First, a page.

Vatican City

Soccer: Lazio, Roma meet pope before Cup final

Totti struck by Francis's humility

Soccer: Lazio, Roma meet pope before Cup final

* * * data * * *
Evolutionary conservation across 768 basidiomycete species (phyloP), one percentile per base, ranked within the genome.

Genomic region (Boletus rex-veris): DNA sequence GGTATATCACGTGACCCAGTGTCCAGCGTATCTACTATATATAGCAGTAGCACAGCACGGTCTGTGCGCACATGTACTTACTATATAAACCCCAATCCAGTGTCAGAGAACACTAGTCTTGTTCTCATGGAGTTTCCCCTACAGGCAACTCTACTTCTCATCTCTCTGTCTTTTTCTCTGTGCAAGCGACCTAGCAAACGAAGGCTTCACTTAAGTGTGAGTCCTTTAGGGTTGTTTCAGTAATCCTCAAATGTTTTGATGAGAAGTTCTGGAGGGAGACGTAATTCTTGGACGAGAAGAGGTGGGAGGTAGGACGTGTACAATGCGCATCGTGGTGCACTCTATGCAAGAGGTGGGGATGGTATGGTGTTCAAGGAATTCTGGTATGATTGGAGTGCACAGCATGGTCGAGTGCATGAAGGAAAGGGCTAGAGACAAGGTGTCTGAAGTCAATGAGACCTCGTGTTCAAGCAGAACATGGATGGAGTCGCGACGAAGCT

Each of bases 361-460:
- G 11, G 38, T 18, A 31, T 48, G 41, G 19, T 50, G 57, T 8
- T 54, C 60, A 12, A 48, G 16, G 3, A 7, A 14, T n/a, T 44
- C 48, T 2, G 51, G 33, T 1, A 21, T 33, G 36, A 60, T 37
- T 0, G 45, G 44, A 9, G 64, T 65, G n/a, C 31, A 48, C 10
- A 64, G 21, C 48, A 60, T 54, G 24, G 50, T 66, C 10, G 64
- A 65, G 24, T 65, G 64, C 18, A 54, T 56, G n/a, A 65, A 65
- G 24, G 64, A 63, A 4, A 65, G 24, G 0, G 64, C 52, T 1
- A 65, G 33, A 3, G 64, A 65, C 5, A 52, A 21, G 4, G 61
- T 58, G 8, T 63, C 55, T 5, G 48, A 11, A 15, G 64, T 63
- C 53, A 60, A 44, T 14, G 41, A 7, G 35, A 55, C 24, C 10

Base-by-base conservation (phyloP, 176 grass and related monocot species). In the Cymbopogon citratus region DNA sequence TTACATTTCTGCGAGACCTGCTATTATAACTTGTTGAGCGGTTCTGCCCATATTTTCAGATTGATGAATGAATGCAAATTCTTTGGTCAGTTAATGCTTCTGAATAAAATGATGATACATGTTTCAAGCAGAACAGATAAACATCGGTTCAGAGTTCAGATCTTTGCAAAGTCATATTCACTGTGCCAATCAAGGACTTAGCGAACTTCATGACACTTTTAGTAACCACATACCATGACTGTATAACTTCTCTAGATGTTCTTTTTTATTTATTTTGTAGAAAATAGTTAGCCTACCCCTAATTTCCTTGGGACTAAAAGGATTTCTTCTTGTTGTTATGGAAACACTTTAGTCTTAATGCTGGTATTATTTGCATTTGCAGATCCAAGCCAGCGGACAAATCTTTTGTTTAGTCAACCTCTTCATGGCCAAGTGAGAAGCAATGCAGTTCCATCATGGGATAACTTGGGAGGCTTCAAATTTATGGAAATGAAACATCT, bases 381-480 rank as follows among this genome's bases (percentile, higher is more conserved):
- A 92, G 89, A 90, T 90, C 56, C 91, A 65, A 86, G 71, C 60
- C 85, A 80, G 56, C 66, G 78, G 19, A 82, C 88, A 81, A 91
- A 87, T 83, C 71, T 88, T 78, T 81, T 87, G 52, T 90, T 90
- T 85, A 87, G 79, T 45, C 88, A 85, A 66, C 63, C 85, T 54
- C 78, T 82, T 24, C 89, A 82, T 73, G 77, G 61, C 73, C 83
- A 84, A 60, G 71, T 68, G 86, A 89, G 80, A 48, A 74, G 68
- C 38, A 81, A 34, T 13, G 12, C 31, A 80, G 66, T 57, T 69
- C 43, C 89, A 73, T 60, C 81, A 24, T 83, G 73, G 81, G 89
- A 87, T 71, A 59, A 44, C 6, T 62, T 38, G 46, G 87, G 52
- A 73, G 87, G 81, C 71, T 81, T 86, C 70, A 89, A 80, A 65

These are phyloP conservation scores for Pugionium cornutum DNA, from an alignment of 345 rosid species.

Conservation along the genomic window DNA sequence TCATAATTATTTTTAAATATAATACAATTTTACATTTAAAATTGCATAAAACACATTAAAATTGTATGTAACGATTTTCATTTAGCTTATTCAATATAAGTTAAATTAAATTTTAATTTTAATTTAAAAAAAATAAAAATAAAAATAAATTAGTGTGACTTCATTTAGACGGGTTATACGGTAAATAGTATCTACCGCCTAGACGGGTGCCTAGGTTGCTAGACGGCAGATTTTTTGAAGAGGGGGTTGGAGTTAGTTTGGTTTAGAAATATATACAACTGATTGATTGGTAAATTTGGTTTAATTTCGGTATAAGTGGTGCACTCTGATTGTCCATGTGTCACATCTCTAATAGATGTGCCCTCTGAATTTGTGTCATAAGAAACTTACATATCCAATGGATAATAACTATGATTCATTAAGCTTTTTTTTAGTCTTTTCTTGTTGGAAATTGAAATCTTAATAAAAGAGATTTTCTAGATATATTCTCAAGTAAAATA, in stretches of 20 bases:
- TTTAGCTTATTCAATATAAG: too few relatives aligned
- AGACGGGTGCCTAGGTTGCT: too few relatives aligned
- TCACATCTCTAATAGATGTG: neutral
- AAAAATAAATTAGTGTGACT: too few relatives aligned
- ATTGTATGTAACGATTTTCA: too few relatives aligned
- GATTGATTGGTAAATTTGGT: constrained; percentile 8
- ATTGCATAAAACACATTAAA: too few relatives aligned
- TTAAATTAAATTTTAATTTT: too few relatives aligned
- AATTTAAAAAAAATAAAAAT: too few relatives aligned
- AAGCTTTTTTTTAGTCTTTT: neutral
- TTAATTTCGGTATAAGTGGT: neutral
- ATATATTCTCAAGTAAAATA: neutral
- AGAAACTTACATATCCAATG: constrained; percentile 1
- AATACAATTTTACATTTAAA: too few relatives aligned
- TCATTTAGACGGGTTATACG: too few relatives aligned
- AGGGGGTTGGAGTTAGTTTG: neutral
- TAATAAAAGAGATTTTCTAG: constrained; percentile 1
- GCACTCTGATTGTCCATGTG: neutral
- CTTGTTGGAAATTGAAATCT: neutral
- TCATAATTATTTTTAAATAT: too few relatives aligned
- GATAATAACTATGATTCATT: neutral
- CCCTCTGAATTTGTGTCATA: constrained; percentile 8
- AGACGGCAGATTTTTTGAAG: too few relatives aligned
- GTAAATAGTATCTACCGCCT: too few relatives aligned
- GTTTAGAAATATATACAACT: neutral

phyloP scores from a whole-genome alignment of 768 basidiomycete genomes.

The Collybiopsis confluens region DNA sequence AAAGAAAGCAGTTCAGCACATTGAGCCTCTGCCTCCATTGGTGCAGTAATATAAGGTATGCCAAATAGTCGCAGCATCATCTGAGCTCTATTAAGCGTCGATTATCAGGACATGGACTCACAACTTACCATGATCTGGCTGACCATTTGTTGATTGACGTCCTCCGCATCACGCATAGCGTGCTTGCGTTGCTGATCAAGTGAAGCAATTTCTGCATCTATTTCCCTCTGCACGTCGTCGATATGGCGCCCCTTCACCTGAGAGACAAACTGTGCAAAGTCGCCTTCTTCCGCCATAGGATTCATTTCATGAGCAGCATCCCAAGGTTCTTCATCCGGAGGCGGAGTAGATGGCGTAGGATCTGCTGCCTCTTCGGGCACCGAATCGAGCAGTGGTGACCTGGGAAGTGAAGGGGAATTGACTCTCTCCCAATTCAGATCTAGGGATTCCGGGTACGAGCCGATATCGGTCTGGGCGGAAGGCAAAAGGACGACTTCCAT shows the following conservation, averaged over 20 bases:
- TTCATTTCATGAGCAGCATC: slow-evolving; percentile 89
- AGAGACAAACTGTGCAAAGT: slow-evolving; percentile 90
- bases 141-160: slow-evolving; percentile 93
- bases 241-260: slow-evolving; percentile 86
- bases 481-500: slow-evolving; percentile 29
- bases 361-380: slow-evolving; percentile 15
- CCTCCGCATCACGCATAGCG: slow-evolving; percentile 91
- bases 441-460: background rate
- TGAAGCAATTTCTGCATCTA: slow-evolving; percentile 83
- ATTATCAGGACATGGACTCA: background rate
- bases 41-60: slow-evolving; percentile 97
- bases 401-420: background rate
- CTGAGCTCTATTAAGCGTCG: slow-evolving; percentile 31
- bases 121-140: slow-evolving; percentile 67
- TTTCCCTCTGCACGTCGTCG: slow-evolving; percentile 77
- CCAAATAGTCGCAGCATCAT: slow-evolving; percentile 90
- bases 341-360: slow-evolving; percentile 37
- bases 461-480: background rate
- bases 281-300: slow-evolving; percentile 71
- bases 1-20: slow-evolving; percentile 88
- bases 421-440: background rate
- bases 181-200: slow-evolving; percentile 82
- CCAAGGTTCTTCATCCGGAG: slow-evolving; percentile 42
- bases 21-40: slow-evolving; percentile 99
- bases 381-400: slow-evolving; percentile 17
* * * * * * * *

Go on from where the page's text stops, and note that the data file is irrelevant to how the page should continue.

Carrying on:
Vatican City, May 22 - Delegations from soccer clubs AS Roma and Lazio met Pope Francis at his weekly audience in St Peter's Square on Wednesday before the city rivals face face off in Sunday's Italian Cup final. Roma captain Francesco Totti was visibly moved after speaking with the pontiff. ''I had the impression I was dealing with a humble person,'' the former Italy striker said. ''Meeting him gave me a sense of security and humanity''. The Roma squad presented the pope with a personalized jersey bearing the number 1. ''He put everyone at ease and when we gave him the jersey, it was a unique experience,'' added Totti. Sunday's match between the two Serie A teams will mark the first time that the final, at Rome's Stadio Olimpico, is also a Rome derby. The papal blessing on both teams was also witnessed by Maurizio Beretta, president of the Serie A League, who offered the Pope a small replica of the Italian Cup. Lazio Chairman Claudio Lotito was so struck by the presence of the Pope that he pulled a set of rosary beads from his pocket and asked Francis to bless them before putting them away carefully. Roma Chairman James Pallotta was equally star-struck. ''I come from a Catholic family and meeting with the Pope is one of the most exciting experiences I've ever had'' said Pallotta, who is part of a Boston consortium that made Roma Serie A's first foreign-controlled club in 2011. ''It's a dream come true,'' added Pallotta, who also has a stake in the Boston Celtics and gave Francis a shirt of the NBA team. ''The blessing of Pope Francis will definitely bring luck to our team''. Lotito's Lazio squad is expecting the same. The event itself may need some luck as many are concerned the final could be marred by the type of violence that has frequently hit Rome derbies in the past, including the league match between the sides in April. Four people were arrested for involvement in the violence that saw eight people stabbed in a series of running battles. None were seriously injured, even though an ambulance arriving to provide medical assistance was attacked too. Police intervened with tear gas and seized knives, screwdrivers, clubs and even an axe. There has been even worse trouble in previous years. In 1979, Lazio fan Vincenzo Paparelli was hit in the eye and killed by a flare fired by a Roma fan from the opposite end of the stadium. A derby in 2004 was abandoned when hard-core ultra fans walked up to pitch to tell the players about reports that a child had been killed by a police car outside the stadium. The reports were false. A long battle ensued between police and fans outside the ground afterwards. Francis met a delegation from Serie A champions Juventus on Tuesday.

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